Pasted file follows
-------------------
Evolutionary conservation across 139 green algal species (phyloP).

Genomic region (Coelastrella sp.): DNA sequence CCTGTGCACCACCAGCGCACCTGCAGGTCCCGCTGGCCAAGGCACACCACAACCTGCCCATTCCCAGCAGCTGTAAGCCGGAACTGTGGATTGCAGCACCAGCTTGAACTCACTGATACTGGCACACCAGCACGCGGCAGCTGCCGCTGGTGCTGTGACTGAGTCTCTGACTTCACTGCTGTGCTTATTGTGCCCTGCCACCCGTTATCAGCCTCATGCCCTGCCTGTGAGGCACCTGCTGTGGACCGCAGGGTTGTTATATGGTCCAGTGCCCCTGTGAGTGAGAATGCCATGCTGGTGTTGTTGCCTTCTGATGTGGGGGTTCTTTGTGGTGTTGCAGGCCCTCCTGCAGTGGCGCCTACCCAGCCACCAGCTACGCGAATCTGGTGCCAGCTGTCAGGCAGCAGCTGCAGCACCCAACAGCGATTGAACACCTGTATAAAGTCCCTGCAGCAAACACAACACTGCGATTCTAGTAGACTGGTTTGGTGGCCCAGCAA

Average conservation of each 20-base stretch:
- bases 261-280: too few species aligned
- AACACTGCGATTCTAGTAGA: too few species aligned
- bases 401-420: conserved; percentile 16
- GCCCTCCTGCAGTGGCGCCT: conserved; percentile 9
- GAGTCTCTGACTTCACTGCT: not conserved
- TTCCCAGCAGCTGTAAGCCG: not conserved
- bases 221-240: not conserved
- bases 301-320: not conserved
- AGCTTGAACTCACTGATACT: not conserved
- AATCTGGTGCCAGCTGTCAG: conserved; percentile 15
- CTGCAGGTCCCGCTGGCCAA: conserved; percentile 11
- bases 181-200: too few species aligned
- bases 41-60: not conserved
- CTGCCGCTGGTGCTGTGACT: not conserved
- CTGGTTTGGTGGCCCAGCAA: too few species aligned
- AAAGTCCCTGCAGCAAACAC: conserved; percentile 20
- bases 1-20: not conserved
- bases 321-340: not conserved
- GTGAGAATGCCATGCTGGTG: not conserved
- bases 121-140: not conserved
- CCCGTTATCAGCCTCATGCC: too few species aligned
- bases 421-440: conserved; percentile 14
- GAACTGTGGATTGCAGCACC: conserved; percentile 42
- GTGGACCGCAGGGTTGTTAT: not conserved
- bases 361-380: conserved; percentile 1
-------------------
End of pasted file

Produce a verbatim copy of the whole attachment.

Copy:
Evolutionary conservation across 139 green algal species (phyloP).

Genomic region (Coelastrella sp.): DNA sequence CCTGTGCACCACCAGCGCACCTGCAGGTCCCGCTGGCCAAGGCACACCACAACCTGCCCATTCCCAGCAGCTGTAAGCCGGAACTGTGGATTGCAGCACCAGCTTGAACTCACTGATACTGGCACACCAGCACGCGGCAGCTGCCGCTGGTGCTGTGACTGAGTCTCTGACTTCACTGCTGTGCTTATTGTGCCCTGCCACCCGTTATCAGCCTCATGCCCTGCCTGTGAGGCACCTGCTGTGGACCGCAGGGTTGTTATATGGTCCAGTGCCCCTGTGAGTGAGAATGCCATGCTGGTGTTGTTGCCTTCTGATGTGGGGGTTCTTTGTGGTGTTGCAGGCCCTCCTGCAGTGGCGCCTACCCAGCCACCAGCTACGCGAATCTGGTGCCAGCTGTCAGGCAGCAGCTGCAGCACCCAACAGCGATTGAACACCTGTATAAAGTCCCTGCAGCAAACACAACACTGCGATTCTAGTAGACTGGTTTGGTGGCCCAGCAA

Average conservation of each 20-base stretch:
- bases 261-280: too few species aligned
- AACACTGCGATTCTAGTAGA: too few species aligned
- bases 401-420: conserved; percentile 16
- GCCCTCCTGCAGTGGCGCCT: conserved; percentile 9
- GAGTCTCTGACTTCACTGCT: not conserved
- TTCCCAGCAGCTGTAAGCCG: not conserved
- bases 221-240: not conserved
- bases 301-320: not conserved
- AGCTTGAACTCACTGATACT: not conserved
- AATCTGGTGCCAGCTGTCAG: conserved; percentile 15
- CTGCAGGTCCCGCTGGCCAA: conserved; percentile 11
- bases 181-200: too few species aligned
- bases 41-60: not conserved
- CTGCCGCTGGTGCTGTGACT: not conserved
- CTGGTTTGGTGGCCCAGCAA: too few species aligned
- AAAGTCCCTGCAGCAAACAC: conserved; percentile 20
- bases 1-20: not conserved
- bases 321-340: not conserved
- GTGAGAATGCCATGCTGGTG: not conserved
- bases 121-140: not conserved
- CCCGTTATCAGCCTCATGCC: too few species aligned
- bases 421-440: conserved; percentile 14
- GAACTGTGGATTGCAGCACC: conserved; percentile 42
- GTGGACCGCAGGGTTGTTAT: not conserved
- bases 361-380: conserved; percentile 1